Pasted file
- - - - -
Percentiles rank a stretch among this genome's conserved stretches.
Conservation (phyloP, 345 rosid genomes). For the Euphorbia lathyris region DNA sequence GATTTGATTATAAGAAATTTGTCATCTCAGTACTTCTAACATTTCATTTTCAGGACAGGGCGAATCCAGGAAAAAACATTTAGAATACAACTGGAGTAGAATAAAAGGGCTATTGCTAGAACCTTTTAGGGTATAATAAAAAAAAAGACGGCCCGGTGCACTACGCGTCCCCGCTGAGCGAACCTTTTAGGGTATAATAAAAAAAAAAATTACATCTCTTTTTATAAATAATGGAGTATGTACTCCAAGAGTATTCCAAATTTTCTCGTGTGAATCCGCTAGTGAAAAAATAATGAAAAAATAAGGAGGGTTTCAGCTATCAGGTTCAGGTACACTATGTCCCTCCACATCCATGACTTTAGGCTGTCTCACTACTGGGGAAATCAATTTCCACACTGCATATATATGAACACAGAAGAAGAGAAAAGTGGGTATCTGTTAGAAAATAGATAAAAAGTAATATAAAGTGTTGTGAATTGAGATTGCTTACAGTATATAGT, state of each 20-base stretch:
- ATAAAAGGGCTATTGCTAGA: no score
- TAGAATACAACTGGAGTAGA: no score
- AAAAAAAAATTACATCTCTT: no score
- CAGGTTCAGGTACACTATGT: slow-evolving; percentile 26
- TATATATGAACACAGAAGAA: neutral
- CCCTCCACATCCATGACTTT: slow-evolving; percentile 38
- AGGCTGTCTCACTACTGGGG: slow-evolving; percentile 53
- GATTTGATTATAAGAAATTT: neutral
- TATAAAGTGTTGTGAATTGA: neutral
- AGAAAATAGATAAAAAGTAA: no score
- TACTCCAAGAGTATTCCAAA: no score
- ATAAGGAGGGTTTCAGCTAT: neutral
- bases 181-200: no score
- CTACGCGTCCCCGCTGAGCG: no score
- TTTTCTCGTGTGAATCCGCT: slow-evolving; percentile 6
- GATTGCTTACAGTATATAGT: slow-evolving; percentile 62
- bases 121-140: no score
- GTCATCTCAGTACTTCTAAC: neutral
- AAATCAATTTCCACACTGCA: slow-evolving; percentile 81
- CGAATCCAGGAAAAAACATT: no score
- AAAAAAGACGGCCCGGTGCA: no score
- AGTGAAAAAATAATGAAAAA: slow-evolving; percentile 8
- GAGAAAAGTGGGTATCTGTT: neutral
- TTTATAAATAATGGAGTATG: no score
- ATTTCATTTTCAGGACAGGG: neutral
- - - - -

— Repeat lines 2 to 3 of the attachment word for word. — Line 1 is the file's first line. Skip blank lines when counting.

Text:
Conservation (phyloP, 345 rosid genomes). For the Euphorbia lathyris region DNA sequence GATTTGATTATAAGAAATTTGTCATCTCAGTACTTCTAACATTTCATTTTCAGGACAGGGCGAATCCAGGAAAAAACATTTAGAATACAACTGGAGTAGAATAAAAGGGCTATTGCTAGAACCTTTTAGGGTATAATAAAAAAAAAGACGGCCCGGTGCACTACGCGTCCCCGCTGAGCGAACCTTTTAGGGTATAATAAAAAAAAAAATTACATCTCTTTTTATAAATAATGGAGTATGTACTCCAAGAGTATTCCAAATTTTCTCGTGTGAATCCGCTAGTGAAAAAATAATGAAAAAATAAGGAGGGTTTCAGCTATCAGGTTCAGGTACACTATGTCCCTCCACATCCATGACTTTAGGCTGTCTCACTACTGGGGAAATCAATTTCCACACTGCATATATATGAACACAGAAGAAGAGAAAAGTGGGTATCTGTTAGAAAATAGATAAAAAGTAATATAAAGTGTTGTGAATTGAGATTGCTTACAGTATATAGT, state of each 20-base stretch:
- ATAAAAGGGCTATTGCTAGA: no score